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IAFC Position on COVID-19 Vaccination of Fire and EMS Personnel

Throughout the response to the SARS-CoV-2 virus, and its ensuing illness COVID-19, fire and Emergency Medical Services (EMS) personnel have consistently served on the front lines while caring for patients and responding to other calls for emergency service. These fire and EMS personnel place themselves in inherently dangerous positions while caring for patients in austere environments and responding to emergencies unrelated to whether a caller has COVID-19. These dangers, combined with unprecedented challenges in accessing Personal Protective Equipment (PPE), have resulted in the deaths of 213 fire and EMS personnel[1] thus far and the quarantine of thousands more. Repeated studies have shown that fire and EMS personnel can be up to 15 times more likely than the public to contract COVID-19[2] and are one of the most vulnerable classes of healthcare providers in terms of workplace exposures to COVID-19[3].

The International Association of Fire Chiefs (IAFC) was an early leader in the pandemic by responding to the crisis through data collection and information sharing with our members, other associations and agencies, and federal partners; legislative advocacy of fire and EMS personnel safety and access to critically needed funding and PPE; providing fire and EMS leaders with weekly updates, education and best practices; and engaging in efforts to minimize the economic impact on fire and EMS services in the communities we serve.

Vaccines have historically proven successful since their introduction through increased protection against severe illness, hospitalization, and even death.  But vaccines don’t save lives, vaccinations do. A vaccination provides our fire and EMS personnel with individual protection from exposure by others, but just as importantly, a vaccination ensures that our personnel “do no harm” to those who call upon us for emergency services.

As the fire service is the largest provider of EMS in North America, and in consideration of the extreme dangers facing fire and EMS personnel during this ongoing public health emergency, the IAFC Board of Directors affirms the following recommendation for all federal, state, provincial, territorial, and local government fire and EMS chiefs:

Upon the approval of a COVID-19 vaccine by the U.S. Food and Drug Administration (FDA), the IAFC calls upon all fire chiefs to advocate for the mandatory vaccination of all of their fire and EMS department personnel against the COVID-19 virus by an FDA approved COVID-19 vaccine, except for those who cannot be vaccinated due to qualified medical conditions or a sincerely held religious belief, practice, or observance. Additionally, the IAFC recommends that fire chiefs collaborate with their occupational and public health partners to identify the most expeditious means for their fire and EMS department personnel to obtain the vaccination.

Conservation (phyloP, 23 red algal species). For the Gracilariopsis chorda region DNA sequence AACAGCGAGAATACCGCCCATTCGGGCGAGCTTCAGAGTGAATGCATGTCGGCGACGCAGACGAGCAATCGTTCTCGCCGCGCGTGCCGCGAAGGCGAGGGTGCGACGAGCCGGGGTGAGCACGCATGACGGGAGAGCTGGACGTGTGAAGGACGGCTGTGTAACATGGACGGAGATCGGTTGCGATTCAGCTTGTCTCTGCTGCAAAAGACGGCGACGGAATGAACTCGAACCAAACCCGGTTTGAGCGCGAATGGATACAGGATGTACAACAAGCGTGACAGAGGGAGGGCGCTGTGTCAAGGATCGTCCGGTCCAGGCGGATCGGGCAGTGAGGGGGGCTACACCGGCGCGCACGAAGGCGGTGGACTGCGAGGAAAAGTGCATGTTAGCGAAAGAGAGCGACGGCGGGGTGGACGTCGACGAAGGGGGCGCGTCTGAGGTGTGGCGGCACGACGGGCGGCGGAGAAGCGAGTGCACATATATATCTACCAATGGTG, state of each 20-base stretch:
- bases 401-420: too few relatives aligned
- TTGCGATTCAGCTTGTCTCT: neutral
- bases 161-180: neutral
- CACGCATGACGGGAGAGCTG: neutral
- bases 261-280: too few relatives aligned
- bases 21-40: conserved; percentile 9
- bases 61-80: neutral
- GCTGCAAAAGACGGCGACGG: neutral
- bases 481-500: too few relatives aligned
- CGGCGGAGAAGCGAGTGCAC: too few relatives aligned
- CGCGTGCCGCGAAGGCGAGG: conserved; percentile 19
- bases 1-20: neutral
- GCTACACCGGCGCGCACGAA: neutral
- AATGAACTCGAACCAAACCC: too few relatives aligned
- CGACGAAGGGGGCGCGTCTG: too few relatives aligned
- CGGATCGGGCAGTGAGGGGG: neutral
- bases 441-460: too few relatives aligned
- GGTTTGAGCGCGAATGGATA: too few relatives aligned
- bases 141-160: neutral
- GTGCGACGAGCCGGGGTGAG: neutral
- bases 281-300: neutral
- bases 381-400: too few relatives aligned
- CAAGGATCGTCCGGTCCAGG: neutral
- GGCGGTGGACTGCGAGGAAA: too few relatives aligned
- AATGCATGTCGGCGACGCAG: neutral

The IAFC is committed to the health and safety of our fire and EMS department personnel, and we will continue to focus on fire and EMS personnel safety and advocate for mission critical funding and equipment to assist fire chiefs in continuing to provide life-saving emergency services to their communities in the face of the economic impact and revenue loss they have suffered because of the coronavirus pandemic.

Adopted by the IAFC Board of Directors:  24 AUG 2021

To download a PDF of this position statement, click here

[1] Staff, National Fallen Firefighters Foundation, First Responder Center for Excellence. (2021, August 11). Survey: Reported COVID-related fatalities for Fire and EMS.

[2] Staff, Journal of Emergency Medical Services. (2020, December 21). Study: First Responders in NYC Have High COVID-19 Rates. JEMS. https://www.jems.com/news/study-first-responders-in-nyc-have-high-covid-19-rates/

[3] Laursen, J., Petersen, J., Didriksen, M., Iversen, K., & Ullum, H. (2021). Prevalence of SARS-CoV-2 IgG/IgM Antibodies among Danish and Swedish Falck Emergency and Non-Emergency Healthcare Workers. International Journal of Environmental Research and Public Health18(3), 923. MDPI AG. Retrieved from http://dx.doi.org/10.3390/ijerph18030923


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